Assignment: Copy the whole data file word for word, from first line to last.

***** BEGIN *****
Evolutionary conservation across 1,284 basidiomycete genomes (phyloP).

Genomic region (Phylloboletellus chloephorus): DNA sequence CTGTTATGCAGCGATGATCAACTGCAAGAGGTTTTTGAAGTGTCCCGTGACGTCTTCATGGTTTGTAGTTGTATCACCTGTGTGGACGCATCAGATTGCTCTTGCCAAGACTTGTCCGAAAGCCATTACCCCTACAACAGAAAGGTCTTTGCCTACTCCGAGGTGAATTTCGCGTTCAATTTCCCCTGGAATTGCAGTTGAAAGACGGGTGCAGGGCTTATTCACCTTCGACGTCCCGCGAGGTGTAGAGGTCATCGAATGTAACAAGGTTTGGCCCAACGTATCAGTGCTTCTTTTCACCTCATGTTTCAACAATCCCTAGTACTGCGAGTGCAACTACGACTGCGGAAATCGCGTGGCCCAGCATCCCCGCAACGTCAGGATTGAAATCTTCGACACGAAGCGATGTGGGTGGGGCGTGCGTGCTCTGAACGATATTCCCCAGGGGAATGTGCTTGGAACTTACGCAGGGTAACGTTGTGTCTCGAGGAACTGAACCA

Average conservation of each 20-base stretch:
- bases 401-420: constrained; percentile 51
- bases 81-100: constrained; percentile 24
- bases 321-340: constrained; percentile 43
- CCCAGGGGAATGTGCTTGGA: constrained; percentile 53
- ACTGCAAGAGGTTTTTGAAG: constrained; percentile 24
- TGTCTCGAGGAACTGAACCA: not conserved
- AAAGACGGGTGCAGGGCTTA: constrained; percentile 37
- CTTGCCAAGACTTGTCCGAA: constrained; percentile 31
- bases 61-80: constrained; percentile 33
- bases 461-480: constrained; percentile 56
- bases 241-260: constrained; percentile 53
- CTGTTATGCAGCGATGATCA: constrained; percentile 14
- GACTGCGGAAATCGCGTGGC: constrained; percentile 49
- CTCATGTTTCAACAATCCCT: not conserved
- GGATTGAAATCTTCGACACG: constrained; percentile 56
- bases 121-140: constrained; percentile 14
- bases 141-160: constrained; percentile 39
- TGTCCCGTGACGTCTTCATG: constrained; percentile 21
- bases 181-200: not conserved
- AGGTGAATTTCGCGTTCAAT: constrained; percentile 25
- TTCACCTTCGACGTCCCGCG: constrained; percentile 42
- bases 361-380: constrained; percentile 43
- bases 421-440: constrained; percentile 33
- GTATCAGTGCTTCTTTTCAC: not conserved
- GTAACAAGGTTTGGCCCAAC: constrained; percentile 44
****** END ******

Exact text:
Evolutionary conservation across 1,284 basidiomycete genomes (phyloP).

Genomic region (Phylloboletellus chloephorus): DNA sequence CTGTTATGCAGCGATGATCAACTGCAAGAGGTTTTTGAAGTGTCCCGTGACGTCTTCATGGTTTGTAGTTGTATCACCTGTGTGGACGCATCAGATTGCTCTTGCCAAGACTTGTCCGAAAGCCATTACCCCTACAACAGAAAGGTCTTTGCCTACTCCGAGGTGAATTTCGCGTTCAATTTCCCCTGGAATTGCAGTTGAAAGACGGGTGCAGGGCTTATTCACCTTCGACGTCCCGCGAGGTGTAGAGGTCATCGAATGTAACAAGGTTTGGCCCAACGTATCAGTGCTTCTTTTCACCTCATGTTTCAACAATCCCTAGTACTGCGAGTGCAACTACGACTGCGGAAATCGCGTGGCCCAGCATCCCCGCAACGTCAGGATTGAAATCTTCGACACGAAGCGATGTGGGTGGGGCGTGCGTGCTCTGAACGATATTCCCCAGGGGAATGTGCTTGGAACTTACGCAGGGTAACGTTGTGTCTCGAGGAACTGAACCA

Average conservation of each 20-base stretch:
- bases 401-420: constrained; percentile 51
- bases 81-100: constrained; percentile 24
- bases 321-340: constrained; percentile 43
- CCCAGGGGAATGTGCTTGGA: constrained; percentile 53
- ACTGCAAGAGGTTTTTGAAG: constrained; percentile 24
- TGTCTCGAGGAACTGAACCA: not conserved
- AAAGACGGGTGCAGGGCTTA: constrained; percentile 37
- CTTGCCAAGACTTGTCCGAA: constrained; percentile 31
- bases 61-80: constrained; percentile 33
- bases 461-480: constrained; percentile 56
- bases 241-260: constrained; percentile 53
- CTGTTATGCAGCGATGATCA: constrained; percentile 14
- GACTGCGGAAATCGCGTGGC: constrained; percentile 49
- CTCATGTTTCAACAATCCCT: not conserved
- GGATTGAAATCTTCGACACG: constrained; percentile 56
- bases 121-140: constrained; percentile 14
- bases 141-160: constrained; percentile 39
- TGTCCCGTGACGTCTTCATG: constrained; percentile 21
- bases 181-200: not conserved
- AGGTGAATTTCGCGTTCAAT: constrained; percentile 25
- TTCACCTTCGACGTCCCGCG: constrained; percentile 42
- bases 361-380: constrained; percentile 43
- bases 421-440: constrained; percentile 33
- GTATCAGTGCTTCTTTTCAC: not conserved
- GTAACAAGGTTTGGCCCAAC: constrained; percentile 44